Cook’s Country taste tests Sweetened Condensed Milk

Sweetened condensed milk

Sweetened condensed milk is a product where there usually aren’t too many choices between different brands in the grocery store. You might find yourself grabbing whatever brand is on the shelf when you need some, but there are differences between brands and Cook’s Country Magazine decided to give them a taste test in their Dec/Jan 2013 issue. They tasted four different brands, looking to see which had the best taste on its own and which held up best in recipes, particularly a flan recipe that they were featuring in that same issue.

The winner was Borden Eagle Brand, one of the most widely available brands of sweetened condensed milk. Tasters found that this milk wasn’t too exciting on its own, but it worked great in recipes and gave a consistently smooth, velvety finish to flan. Nestle Carnation Sweetened Condensed Milk also received a “Recommended” designation, thanks to the buttery caramel notes that the sweetened condensed milk had straight out of the can. Both of these brands only contain sugar and milk in their ingredient lists.

Two brands received “Recommended with Reservations” marks, the Parrot Brand Sweetened Condensed Milk and Meadow Gold Sweetened Condensed Milk (I will note here that I have never seen either of these brands in stores near me, though I have seen quite a few “organic” sweetened condensed milks that were not rated here). Parrot Brand was deemed to be “greasy” by taste testers and contained soybean oil in addition to milk. Meadow Gold is another sugar and milk product, but was runnier than the other milks and resulted in a looser set when used in flan, so it might not be idea for baking.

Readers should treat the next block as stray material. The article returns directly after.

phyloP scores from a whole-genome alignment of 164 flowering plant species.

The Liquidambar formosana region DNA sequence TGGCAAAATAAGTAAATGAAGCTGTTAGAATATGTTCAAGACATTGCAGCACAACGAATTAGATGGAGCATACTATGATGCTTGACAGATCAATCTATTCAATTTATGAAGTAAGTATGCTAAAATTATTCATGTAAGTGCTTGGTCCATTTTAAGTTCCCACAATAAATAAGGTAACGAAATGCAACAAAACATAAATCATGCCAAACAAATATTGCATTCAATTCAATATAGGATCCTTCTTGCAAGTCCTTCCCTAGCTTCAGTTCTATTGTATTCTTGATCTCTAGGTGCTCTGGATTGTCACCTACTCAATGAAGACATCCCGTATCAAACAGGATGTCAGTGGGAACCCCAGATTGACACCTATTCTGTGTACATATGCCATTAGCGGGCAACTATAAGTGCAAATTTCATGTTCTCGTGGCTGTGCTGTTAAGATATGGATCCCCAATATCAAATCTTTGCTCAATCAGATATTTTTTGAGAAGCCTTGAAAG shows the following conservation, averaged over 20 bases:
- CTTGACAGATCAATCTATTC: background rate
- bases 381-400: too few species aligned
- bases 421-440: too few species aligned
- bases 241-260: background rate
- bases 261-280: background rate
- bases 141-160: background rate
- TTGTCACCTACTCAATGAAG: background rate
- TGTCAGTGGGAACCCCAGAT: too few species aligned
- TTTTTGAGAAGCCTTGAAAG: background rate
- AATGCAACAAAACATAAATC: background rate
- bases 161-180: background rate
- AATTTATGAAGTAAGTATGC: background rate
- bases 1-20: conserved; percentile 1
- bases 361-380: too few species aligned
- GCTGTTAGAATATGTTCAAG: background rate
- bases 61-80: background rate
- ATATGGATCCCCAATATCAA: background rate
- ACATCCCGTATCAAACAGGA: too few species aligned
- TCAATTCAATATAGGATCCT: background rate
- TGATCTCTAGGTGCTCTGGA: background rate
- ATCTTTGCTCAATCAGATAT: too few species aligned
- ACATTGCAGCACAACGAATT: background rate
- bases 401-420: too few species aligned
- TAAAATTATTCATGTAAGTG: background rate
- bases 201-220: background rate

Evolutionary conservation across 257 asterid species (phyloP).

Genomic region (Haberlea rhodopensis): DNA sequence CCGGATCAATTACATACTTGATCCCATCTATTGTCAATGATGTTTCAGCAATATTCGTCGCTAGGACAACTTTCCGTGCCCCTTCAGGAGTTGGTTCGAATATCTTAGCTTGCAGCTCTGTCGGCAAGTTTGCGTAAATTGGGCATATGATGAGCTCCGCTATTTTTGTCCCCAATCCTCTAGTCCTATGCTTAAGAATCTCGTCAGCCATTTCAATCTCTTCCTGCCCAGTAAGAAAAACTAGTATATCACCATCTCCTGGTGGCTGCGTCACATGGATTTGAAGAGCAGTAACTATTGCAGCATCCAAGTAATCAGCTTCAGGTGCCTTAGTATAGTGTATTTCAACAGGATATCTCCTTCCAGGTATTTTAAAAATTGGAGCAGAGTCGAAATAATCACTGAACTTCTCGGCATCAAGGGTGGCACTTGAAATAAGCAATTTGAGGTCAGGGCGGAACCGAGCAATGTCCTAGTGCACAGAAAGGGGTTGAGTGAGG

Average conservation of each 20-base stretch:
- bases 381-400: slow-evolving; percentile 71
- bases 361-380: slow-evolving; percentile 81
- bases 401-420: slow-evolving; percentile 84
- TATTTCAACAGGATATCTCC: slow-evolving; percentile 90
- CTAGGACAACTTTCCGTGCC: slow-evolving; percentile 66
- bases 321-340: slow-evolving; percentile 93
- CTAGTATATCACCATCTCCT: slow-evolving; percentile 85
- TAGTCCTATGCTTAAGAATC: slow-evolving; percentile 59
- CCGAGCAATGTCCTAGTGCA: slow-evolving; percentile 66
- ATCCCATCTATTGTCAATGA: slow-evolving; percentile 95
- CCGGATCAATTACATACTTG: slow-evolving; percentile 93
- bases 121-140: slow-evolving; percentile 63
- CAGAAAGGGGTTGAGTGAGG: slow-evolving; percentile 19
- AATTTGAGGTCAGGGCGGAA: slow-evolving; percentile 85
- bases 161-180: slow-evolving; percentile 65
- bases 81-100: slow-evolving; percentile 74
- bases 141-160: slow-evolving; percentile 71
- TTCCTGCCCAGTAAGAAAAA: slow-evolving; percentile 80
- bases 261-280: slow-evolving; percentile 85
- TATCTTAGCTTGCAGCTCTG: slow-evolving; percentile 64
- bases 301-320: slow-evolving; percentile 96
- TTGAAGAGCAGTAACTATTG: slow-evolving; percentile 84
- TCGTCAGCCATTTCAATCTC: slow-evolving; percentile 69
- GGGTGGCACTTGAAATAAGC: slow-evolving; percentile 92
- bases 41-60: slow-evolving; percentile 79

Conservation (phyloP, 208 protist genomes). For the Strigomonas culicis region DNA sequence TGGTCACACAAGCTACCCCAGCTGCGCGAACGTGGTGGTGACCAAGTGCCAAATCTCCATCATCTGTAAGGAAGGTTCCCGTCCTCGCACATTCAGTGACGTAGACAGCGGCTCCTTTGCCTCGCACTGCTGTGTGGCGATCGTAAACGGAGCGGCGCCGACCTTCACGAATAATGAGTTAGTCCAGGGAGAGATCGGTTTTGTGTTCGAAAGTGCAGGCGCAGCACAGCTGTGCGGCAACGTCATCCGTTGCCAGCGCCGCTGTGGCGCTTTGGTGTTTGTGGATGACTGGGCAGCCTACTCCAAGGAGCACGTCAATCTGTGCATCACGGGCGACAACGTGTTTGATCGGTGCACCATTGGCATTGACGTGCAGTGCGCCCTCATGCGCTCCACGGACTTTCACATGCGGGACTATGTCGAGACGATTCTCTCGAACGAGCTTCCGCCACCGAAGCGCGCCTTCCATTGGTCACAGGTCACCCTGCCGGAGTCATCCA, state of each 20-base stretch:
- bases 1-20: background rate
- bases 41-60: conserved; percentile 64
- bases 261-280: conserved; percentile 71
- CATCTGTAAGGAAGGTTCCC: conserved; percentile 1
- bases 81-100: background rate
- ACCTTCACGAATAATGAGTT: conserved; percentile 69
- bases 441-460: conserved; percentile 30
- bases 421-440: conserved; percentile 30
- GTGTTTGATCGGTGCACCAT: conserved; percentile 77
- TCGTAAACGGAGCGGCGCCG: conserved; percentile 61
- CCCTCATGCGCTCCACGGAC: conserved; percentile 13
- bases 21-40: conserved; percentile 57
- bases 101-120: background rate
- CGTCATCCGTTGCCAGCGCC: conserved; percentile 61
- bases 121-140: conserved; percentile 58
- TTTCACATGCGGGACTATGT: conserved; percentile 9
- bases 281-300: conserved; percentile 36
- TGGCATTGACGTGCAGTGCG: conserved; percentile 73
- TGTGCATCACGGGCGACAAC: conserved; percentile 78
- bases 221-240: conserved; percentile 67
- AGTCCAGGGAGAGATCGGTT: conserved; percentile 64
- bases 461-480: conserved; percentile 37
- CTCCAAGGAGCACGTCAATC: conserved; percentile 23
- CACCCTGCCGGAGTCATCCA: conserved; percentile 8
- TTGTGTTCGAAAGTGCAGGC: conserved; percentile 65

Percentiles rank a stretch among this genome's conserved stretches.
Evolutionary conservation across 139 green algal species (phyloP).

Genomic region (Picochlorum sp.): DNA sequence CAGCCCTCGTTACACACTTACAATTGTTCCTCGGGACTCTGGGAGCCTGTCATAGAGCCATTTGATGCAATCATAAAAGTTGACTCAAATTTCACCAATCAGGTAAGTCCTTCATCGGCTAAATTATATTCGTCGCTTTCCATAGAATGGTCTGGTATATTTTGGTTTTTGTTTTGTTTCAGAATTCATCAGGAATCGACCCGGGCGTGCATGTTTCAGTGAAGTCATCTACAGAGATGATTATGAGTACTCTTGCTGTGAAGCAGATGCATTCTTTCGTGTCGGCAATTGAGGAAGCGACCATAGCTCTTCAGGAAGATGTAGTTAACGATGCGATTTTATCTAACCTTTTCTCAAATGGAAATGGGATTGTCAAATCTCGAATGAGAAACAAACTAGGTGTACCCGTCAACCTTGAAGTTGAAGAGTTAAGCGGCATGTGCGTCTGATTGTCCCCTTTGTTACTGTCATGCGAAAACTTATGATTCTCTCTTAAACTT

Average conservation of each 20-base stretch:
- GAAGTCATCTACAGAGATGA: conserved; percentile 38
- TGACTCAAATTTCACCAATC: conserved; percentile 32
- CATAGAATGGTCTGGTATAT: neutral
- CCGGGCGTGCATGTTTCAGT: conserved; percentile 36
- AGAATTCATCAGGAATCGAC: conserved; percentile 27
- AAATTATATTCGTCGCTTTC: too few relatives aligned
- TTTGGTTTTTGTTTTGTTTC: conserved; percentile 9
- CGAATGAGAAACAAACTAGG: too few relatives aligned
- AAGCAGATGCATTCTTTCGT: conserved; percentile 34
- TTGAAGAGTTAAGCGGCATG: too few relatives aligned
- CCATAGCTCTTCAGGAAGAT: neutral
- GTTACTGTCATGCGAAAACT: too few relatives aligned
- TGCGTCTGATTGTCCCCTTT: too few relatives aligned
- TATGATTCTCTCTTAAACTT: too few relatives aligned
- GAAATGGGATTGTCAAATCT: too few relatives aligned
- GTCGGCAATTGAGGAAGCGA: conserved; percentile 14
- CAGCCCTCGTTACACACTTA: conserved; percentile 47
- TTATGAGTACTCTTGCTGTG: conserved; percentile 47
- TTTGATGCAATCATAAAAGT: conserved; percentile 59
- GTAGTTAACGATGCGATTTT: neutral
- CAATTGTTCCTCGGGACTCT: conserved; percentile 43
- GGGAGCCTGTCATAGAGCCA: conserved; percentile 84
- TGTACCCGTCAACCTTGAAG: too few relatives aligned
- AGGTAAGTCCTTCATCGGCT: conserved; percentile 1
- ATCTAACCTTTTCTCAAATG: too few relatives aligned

One comment

  1. This post caught my eye because I love the Cook’s Country taste tests, but let my Cook’s Illustrated membership expire so I can’t just look up ingredients anymore. Thank-you so much for posting! On a side note, I’ve actually made my own condensed milk recently a few times. It’s so time consuming that I’m not sure it’s worth it, but it’s just one of those things that simmers on low on the back of the stove for a few hours, so it was nice for a day when I was in the kitchen all day anyway. It was a post on http://www.cooksillustrated.com that gave me the idea, and then I found recipes online. You basically just simmer down whole milk until the water inside the milk evaporates by about 60%, and then add a bit of butter (optional) and sugar at the end. Without the butter & sugar it’s evaporated milk. It was quite tasty, I must say :)

Leave a Reply

Your email address will not be published. Required fields are marked *

*

You may use these HTML tags and attributes: <a href="" title=""> <abbr title=""> <acronym title=""> <b> <blockquote cite=""> <cite> <code> <del datetime=""> <em> <i> <q cite=""> <strike> <strong>

Scroll To Top